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Office of Labor-Management Standards
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Office of Labor-Management Standards (OLMS)

U.S. Department of Labor

Office of Labor-Management Standards
Division of Enforcement
Washington, DC 20210
(202) 693-0143 Fax: (202) 693-1343






December 15, 2011



Dear :

This Statement of Reasons is in response to the complaint that you filed with the United States Department of Labor on December 6, 2010, alleging that violations of Title IV of the Labor-Management Reporting and Disclosure Act of 1959 (LMRDA), as amended, 29 U.S.C. §§ 481-484, occurred in connection with the election of officers for the American Postal Workers Union, AFL-CIO (APWU), completed on October 15, 2010. This was an election of national officers with APWU members from locals throughout the country participating.

The Department conducted an investigation of your allegations. As a result of the investigation, the Department has concluded that there was no violation of the LMRDA that affected the outcome of the election.

You allege that the APWU Boston Area Local used its website and newsletter to support one of your opponents for Organization Director, Section 401(g) of the LMRDA, 29 U.S.C. § 481(g), prohibits the use of union funds or resources to promote the candidacy of any person in an election. Pursuant to Department of Labor regulations at 29 C.F.R. 452.75, a union-financed publication may not be used to promote or denigrate any person’s candidacy.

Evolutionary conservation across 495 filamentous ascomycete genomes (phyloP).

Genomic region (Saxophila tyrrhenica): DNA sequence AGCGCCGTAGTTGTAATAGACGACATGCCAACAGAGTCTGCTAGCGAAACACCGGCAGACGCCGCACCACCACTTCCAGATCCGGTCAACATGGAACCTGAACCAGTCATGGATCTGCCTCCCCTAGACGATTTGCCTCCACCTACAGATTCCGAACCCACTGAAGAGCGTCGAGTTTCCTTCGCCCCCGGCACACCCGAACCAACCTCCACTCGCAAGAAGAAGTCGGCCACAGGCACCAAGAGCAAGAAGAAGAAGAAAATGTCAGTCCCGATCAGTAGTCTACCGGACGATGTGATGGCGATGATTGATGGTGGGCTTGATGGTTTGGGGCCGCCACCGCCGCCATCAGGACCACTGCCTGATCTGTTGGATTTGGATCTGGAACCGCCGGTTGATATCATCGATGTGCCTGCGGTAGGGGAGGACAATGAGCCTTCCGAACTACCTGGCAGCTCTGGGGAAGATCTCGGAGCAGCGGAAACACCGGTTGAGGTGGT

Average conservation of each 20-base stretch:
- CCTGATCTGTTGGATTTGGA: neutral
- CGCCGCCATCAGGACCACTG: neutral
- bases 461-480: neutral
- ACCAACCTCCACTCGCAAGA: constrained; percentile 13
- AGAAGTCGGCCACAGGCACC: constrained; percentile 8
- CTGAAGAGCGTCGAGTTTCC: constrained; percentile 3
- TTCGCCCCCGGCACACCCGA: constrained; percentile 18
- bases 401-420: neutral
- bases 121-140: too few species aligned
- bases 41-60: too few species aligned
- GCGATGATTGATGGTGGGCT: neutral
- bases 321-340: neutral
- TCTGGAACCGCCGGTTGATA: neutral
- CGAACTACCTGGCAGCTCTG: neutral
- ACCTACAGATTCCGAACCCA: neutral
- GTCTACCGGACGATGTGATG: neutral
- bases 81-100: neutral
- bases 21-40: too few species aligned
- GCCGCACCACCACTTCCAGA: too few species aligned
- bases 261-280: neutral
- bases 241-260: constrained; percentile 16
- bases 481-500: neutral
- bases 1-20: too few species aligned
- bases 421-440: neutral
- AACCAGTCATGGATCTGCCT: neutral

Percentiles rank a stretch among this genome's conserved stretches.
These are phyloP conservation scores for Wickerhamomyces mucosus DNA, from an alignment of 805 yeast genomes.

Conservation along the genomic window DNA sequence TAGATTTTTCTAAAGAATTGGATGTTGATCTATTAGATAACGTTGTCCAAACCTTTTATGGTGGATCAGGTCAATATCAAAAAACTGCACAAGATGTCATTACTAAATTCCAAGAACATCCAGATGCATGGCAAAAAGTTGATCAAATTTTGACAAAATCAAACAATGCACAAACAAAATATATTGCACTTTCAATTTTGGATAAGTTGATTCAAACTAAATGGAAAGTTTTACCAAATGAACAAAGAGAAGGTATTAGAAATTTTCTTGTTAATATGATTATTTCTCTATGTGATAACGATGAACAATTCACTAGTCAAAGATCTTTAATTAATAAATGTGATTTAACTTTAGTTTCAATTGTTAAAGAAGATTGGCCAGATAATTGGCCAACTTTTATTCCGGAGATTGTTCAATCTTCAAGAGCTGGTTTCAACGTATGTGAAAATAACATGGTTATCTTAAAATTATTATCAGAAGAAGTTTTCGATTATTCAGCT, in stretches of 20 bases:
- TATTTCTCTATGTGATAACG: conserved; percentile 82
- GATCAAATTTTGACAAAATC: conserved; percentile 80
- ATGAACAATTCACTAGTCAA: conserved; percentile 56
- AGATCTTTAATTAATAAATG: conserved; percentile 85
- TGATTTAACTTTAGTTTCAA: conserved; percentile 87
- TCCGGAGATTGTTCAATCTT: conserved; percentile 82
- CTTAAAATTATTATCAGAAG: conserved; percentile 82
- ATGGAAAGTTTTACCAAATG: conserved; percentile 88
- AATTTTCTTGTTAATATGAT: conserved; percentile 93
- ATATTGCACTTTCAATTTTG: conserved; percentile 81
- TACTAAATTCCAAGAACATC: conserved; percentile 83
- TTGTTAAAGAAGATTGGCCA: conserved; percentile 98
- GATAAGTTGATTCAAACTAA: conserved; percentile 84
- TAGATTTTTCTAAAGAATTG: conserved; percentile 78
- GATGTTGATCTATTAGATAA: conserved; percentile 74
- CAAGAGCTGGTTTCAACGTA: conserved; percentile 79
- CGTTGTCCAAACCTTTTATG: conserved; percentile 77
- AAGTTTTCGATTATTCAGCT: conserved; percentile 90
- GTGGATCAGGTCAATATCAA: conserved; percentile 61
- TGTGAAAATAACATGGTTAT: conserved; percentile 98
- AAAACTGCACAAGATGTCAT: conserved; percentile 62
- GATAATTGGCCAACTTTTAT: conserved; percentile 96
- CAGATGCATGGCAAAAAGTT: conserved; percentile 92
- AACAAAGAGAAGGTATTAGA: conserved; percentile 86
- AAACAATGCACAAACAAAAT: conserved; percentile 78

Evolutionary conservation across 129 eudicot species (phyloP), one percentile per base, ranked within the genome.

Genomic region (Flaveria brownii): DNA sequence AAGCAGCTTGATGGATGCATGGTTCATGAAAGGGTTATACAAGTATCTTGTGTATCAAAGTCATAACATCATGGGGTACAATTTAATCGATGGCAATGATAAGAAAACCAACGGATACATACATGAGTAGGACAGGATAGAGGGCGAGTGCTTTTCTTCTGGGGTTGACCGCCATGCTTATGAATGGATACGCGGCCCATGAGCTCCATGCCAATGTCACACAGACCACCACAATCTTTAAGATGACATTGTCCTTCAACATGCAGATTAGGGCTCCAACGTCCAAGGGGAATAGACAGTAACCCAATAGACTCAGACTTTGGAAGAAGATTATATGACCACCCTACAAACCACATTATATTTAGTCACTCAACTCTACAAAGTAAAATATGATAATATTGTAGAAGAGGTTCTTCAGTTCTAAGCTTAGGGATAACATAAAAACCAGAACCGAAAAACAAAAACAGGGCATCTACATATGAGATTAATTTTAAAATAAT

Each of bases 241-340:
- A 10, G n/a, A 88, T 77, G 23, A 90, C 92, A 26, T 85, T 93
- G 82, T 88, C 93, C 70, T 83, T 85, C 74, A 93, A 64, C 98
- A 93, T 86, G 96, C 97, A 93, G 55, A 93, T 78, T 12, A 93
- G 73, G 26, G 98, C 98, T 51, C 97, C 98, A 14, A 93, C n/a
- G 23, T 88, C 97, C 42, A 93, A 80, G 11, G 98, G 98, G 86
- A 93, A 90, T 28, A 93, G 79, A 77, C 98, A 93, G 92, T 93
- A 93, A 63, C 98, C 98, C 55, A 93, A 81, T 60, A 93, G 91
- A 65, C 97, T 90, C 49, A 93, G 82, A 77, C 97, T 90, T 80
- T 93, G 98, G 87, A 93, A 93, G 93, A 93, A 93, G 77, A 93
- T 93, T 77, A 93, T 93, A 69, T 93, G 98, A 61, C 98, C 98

The investigation revealed that the Boston Area Local’s January-March 2010 newsletter, The Bostonian, that was later archived on the local’s website, contained a piece written by the outgoing Boston Local president and then prospective candidate for Organization Director, . In this article, extolled his history of working for the Boston Local and his dedication to its members and stated that he hoped to continue serving in national office. The newsletter also contained articles by four other Boston Local officers praising for his work and supporting his upcoming candidacy. These articles, contained in a union-financed publication, promoted candidacy in violation of the LMRDA.